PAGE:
Euthanasia is a deliberate act or omission, undertaken with the intention of ending a person’s life. Euthanasia is illegal in all Australian states and territories except for Victoria where legislation for Voluntary Assisted Dying (VAD) was passed in 2019. (Assisted suicide is to deliberately help or encourage someone to end their life.)
Euthanasia has been an ever present debate in palliative care. The last two decades have seen a rise in active pro-euthanasia advocates pushing for legislation across the world. However, palliative care is aimed at supporting people at the end of their life, and this never involves an intention to end a patient's life.
A request for euthanasia sometimes comes from family members. Nurses may be asked by families to give their loved one something to 'end it all'. This may be when the person is unconscious or in the final days of life, and appears uncomfortable, as if they are suffering. Families will sometimes draw comparisons with the humane treatment of animals who are considered to have intolerable suffering.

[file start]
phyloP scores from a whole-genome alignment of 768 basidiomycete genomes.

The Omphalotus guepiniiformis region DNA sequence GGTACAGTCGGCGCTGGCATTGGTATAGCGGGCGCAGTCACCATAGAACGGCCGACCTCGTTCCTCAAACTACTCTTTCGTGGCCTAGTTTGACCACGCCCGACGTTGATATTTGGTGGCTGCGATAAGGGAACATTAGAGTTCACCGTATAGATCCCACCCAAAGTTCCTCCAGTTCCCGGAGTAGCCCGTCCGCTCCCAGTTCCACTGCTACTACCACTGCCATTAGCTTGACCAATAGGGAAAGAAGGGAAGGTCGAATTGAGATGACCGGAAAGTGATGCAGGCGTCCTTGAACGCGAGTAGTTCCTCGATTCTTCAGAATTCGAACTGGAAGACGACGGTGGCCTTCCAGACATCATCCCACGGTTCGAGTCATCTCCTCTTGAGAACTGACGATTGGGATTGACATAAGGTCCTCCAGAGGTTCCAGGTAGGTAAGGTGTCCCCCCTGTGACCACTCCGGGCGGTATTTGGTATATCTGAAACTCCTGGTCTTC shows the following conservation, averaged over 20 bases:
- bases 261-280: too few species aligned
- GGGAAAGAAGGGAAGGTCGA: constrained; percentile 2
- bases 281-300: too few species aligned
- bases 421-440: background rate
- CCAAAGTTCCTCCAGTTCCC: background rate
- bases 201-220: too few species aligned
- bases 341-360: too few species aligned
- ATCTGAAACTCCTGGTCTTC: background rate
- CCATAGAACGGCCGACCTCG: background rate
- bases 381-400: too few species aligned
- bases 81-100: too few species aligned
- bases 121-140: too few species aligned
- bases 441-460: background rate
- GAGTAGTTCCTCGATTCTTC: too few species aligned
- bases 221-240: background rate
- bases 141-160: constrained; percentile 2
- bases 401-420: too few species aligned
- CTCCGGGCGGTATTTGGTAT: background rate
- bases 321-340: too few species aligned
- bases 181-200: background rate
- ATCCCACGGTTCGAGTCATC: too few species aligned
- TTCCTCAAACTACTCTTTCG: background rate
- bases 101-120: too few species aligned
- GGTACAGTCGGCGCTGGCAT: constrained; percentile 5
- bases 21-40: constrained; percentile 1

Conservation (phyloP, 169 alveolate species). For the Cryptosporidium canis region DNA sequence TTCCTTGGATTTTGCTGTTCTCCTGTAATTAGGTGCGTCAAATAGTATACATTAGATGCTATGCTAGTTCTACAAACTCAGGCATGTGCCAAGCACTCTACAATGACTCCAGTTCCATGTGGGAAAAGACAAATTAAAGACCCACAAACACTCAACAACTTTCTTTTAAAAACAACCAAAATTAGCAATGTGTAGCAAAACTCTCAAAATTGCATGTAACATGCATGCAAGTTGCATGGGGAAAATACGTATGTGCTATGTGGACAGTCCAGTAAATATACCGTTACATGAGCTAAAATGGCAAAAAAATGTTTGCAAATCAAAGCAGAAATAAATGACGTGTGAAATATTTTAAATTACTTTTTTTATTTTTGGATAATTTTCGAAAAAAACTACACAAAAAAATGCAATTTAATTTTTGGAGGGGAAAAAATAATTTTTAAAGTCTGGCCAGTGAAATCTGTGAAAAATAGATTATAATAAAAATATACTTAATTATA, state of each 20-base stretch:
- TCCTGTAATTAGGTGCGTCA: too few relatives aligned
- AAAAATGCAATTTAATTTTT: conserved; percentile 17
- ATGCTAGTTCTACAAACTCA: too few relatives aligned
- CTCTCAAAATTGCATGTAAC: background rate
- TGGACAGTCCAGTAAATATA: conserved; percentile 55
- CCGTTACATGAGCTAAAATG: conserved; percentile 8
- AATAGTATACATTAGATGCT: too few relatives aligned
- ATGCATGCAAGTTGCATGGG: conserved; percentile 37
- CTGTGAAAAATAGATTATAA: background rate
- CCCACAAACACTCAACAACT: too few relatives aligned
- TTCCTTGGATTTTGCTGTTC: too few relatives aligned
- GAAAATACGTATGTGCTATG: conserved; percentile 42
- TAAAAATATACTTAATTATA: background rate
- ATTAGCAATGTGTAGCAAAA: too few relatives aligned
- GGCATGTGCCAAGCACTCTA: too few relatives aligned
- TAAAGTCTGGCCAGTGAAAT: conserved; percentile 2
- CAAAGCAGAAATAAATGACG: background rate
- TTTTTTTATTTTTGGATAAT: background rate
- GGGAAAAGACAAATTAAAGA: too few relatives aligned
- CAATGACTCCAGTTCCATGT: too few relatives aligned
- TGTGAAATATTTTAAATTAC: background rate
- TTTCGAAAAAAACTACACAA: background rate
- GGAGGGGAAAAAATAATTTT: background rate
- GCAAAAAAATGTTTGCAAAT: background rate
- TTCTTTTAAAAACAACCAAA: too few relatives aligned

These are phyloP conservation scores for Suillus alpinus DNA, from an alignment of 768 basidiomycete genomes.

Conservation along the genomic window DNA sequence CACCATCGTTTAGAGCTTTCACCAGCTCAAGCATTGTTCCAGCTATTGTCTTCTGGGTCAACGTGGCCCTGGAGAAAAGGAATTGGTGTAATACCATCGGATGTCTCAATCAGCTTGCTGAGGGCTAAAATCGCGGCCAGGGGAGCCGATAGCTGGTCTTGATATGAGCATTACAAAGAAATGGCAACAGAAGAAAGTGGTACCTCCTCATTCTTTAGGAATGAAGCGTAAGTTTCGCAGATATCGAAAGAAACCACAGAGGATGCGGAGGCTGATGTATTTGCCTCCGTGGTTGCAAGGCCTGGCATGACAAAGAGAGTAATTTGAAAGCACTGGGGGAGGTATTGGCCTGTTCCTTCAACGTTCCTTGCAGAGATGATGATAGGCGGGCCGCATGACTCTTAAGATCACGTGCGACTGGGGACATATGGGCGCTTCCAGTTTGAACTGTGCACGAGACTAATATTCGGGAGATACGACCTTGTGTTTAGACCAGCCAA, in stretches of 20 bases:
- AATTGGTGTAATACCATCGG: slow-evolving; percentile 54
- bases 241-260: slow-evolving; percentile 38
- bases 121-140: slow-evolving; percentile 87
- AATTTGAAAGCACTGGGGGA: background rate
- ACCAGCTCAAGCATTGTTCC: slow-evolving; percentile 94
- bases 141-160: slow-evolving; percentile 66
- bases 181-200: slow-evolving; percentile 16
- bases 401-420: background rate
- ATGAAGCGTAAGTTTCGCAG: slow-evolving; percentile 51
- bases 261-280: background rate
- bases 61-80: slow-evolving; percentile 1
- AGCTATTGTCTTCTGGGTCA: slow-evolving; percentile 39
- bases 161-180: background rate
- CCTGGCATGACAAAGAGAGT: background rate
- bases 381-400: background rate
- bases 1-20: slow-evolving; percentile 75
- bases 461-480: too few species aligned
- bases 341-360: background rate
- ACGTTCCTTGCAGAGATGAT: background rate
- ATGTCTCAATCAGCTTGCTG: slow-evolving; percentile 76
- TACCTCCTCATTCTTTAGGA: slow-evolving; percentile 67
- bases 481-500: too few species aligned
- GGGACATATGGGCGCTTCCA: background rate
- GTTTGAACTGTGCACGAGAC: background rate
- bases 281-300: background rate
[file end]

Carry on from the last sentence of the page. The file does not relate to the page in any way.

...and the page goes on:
Any request for euthanasia need to be addressed, regardless of the source or nature. Actively listening to the concerns and fears of the person can help ascertain why they have come to make this request. Talking to others within the health care team, whenever possible, also provides a multidisciplinary approach to a situation that shouldn’t rest with one practitioner.